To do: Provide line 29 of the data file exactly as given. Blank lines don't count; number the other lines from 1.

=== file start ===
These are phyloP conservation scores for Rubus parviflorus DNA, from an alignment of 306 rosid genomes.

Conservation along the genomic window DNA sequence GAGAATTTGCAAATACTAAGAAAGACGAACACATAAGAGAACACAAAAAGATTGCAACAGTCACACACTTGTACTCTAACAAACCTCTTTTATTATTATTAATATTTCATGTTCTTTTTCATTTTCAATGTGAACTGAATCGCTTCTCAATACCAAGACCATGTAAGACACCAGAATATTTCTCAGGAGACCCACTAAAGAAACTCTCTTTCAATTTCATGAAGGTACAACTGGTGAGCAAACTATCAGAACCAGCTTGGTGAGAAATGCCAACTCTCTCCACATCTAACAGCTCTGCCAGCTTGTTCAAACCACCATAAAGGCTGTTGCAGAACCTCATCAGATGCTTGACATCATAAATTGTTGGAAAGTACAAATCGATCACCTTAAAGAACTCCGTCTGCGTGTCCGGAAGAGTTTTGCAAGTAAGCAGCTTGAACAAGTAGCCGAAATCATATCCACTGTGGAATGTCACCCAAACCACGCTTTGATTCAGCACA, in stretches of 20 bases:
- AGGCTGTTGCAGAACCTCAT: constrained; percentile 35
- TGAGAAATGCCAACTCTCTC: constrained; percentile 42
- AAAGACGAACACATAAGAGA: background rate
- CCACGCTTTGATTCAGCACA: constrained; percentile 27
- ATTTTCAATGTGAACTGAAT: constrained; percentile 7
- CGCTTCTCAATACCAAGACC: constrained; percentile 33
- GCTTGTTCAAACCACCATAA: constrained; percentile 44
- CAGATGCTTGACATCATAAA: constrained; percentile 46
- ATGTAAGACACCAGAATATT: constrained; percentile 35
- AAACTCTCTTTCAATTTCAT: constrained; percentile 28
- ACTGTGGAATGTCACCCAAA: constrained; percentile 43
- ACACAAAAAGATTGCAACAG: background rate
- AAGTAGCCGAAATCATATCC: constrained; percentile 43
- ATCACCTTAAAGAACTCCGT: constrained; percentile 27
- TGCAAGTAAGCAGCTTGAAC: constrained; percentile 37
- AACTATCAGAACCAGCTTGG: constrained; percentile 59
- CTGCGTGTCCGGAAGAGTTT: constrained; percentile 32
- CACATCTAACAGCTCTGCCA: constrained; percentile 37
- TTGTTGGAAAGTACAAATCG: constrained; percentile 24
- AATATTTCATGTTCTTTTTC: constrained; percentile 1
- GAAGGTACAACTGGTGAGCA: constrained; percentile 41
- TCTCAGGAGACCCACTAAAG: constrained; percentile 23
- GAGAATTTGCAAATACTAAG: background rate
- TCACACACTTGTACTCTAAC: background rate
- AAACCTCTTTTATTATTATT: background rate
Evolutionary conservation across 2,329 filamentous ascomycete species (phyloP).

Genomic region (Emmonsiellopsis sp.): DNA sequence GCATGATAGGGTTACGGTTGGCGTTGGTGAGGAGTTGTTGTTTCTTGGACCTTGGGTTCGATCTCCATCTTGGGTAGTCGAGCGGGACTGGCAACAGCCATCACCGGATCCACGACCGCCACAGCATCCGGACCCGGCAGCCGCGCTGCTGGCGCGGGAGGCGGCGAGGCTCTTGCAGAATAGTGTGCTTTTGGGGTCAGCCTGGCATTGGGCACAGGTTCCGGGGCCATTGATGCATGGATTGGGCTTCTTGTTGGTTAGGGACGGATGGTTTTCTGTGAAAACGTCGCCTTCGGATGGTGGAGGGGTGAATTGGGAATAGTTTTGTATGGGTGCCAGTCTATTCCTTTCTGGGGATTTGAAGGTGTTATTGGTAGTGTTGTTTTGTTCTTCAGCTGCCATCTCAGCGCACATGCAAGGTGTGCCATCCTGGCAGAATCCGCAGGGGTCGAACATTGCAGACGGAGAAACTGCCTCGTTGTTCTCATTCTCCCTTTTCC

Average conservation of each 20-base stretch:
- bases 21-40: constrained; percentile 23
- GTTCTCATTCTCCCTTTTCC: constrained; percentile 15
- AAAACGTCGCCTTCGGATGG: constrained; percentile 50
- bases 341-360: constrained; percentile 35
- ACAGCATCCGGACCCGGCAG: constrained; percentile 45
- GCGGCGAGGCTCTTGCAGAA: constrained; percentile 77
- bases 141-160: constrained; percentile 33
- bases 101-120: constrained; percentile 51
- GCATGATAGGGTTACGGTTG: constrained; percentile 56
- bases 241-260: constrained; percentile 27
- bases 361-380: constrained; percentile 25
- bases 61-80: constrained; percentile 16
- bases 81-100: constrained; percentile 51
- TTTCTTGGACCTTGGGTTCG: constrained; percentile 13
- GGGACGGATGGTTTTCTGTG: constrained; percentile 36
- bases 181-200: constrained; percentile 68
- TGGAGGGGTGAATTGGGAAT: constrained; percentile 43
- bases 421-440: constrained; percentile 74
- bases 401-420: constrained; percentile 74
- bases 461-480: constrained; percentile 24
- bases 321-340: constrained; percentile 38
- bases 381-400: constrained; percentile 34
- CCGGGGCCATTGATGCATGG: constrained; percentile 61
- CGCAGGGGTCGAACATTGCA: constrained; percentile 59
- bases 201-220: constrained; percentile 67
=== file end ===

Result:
Genomic region (Emmonsiellopsis sp.): DNA sequence GCATGATAGGGTTACGGTTGGCGTTGGTGAGGAGTTGTTGTTTCTTGGACCTTGGGTTCGATCTCCATCTTGGGTAGTCGAGCGGGACTGGCAACAGCCATCACCGGATCCACGACCGCCACAGCATCCGGACCCGGCAGCCGCGCTGCTGGCGCGGGAGGCGGCGAGGCTCTTGCAGAATAGTGTGCTTTTGGGGTCAGCCTGGCATTGGGCACAGGTTCCGGGGCCATTGATGCATGGATTGGGCTTCTTGTTGGTTAGGGACGGATGGTTTTCTGTGAAAACGTCGCCTTCGGATGGTGGAGGGGTGAATTGGGAATAGTTTTGTATGGGTGCCAGTCTATTCCTTTCTGGGGATTTGAAGGTGTTATTGGTAGTGTTGTTTTGTTCTTCAGCTGCCATCTCAGCGCACATGCAAGGTGTGCCATCCTGGCAGAATCCGCAGGGGTCGAACATTGCAGACGGAGAAACTGCCTCGTTGTTCTCATTCTCCCTTTTCC